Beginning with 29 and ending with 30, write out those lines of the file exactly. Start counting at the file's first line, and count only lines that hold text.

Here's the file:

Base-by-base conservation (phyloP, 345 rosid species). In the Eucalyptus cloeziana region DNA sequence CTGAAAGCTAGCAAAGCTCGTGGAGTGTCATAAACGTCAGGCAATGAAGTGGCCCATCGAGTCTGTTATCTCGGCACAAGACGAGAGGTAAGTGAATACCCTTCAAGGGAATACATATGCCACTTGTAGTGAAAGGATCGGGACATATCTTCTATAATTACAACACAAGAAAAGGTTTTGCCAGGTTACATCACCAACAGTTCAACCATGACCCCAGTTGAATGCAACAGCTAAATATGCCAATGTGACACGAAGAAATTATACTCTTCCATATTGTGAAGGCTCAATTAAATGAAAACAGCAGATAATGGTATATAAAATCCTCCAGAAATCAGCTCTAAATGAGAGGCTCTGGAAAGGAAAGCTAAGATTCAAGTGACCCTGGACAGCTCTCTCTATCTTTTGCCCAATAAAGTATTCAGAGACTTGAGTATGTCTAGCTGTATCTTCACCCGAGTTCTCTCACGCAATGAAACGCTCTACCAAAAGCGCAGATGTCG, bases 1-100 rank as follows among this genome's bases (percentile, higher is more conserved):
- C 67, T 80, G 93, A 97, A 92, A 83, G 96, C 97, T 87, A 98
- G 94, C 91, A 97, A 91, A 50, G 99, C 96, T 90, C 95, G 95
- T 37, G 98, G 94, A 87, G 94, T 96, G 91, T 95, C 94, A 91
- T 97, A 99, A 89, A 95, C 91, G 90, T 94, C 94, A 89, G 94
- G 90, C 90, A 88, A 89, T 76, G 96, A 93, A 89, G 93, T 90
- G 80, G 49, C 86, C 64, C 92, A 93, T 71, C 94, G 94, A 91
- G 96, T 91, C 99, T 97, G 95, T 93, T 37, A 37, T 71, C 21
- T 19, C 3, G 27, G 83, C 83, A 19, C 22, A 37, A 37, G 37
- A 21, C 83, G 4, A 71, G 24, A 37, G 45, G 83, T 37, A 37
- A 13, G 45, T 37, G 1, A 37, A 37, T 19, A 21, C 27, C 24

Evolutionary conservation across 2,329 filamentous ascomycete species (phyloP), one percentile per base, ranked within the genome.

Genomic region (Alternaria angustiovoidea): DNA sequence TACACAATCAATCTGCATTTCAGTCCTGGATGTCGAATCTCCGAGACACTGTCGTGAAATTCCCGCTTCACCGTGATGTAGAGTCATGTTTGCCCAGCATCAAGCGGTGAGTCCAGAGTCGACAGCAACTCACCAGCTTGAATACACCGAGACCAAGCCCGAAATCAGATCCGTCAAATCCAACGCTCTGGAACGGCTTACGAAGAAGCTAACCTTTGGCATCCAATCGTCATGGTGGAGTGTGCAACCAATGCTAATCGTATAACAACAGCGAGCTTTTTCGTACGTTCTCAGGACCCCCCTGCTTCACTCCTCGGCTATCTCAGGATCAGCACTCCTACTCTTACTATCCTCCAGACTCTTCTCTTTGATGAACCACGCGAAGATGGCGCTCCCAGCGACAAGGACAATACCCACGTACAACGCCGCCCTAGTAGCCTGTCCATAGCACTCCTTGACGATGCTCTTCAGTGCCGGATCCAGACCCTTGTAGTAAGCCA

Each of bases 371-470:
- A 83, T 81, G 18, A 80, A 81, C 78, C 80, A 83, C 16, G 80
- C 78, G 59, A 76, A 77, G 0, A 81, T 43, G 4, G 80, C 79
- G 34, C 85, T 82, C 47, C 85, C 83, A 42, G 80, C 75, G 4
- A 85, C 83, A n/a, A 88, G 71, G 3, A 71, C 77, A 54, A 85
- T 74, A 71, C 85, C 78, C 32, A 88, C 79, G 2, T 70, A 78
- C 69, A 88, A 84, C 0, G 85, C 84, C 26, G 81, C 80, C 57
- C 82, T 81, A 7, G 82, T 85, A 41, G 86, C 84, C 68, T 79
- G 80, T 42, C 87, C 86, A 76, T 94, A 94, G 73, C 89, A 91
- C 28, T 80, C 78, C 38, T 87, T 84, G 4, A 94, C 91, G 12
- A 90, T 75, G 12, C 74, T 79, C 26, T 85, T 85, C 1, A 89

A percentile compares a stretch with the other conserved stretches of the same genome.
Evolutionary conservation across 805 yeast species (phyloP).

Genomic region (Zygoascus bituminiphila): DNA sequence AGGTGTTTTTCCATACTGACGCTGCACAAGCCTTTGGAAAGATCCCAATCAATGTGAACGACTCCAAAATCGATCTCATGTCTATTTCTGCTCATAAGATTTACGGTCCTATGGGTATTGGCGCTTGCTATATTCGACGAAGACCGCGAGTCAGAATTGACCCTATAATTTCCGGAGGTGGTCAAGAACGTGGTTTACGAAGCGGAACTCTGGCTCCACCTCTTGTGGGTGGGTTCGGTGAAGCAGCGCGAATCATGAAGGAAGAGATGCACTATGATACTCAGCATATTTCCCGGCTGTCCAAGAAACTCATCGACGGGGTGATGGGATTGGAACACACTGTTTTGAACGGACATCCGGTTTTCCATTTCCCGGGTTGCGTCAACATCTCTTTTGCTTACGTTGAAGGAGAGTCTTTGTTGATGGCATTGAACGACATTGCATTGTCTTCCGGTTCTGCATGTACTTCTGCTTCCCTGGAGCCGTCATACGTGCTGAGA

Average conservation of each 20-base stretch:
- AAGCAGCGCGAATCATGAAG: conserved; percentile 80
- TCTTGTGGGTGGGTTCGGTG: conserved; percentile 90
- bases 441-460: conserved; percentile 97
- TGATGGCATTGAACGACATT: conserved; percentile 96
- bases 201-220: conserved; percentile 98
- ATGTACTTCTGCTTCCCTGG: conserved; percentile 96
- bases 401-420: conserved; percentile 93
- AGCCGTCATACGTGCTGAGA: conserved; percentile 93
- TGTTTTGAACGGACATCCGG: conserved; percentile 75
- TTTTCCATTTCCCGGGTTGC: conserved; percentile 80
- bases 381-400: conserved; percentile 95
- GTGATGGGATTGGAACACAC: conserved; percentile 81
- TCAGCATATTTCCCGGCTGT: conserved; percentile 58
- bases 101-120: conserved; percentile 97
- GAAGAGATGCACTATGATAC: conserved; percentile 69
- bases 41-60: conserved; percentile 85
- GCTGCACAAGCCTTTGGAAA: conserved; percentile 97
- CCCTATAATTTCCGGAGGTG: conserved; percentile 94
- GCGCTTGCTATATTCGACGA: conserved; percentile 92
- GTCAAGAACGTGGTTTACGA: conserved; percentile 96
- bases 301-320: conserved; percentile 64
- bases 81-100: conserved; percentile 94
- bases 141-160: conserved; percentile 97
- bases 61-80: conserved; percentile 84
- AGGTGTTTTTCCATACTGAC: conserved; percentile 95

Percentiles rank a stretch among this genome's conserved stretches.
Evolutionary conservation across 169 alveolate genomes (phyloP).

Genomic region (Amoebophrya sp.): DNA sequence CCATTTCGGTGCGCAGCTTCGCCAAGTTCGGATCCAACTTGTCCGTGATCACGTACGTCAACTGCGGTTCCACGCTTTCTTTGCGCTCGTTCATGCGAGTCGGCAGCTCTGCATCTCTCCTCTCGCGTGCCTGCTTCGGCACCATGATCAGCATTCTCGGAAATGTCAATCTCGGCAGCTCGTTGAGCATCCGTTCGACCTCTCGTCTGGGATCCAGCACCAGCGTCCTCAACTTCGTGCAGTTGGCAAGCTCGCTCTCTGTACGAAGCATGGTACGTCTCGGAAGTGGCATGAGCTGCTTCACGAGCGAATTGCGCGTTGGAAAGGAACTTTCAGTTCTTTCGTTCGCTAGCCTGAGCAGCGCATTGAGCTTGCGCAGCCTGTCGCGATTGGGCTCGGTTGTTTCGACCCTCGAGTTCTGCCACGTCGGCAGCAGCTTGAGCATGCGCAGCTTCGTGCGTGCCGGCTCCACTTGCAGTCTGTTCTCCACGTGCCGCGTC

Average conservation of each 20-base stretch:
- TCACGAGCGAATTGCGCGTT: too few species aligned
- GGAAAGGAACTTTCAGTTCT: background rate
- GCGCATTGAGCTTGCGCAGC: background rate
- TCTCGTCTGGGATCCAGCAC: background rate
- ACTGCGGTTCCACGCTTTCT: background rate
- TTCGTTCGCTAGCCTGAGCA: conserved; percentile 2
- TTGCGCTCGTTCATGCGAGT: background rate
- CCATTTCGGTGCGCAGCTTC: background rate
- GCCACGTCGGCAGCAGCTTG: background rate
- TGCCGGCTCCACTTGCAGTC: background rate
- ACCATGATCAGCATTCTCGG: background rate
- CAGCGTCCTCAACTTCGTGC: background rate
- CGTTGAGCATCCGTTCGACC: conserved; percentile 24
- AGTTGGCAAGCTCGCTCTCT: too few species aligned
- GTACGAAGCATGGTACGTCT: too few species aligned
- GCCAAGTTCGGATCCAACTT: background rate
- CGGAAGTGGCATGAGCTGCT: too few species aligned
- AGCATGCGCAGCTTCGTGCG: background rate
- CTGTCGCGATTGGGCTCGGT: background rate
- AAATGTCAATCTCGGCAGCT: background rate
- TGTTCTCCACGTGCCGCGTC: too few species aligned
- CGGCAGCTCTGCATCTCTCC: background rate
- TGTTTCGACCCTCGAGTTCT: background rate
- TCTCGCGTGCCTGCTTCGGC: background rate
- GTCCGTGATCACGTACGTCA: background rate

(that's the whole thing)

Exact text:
- AAGCAGCGCGAATCATGAAG: conserved; percentile 80
- TCTTGTGGGTGGGTTCGGTG: conserved; percentile 90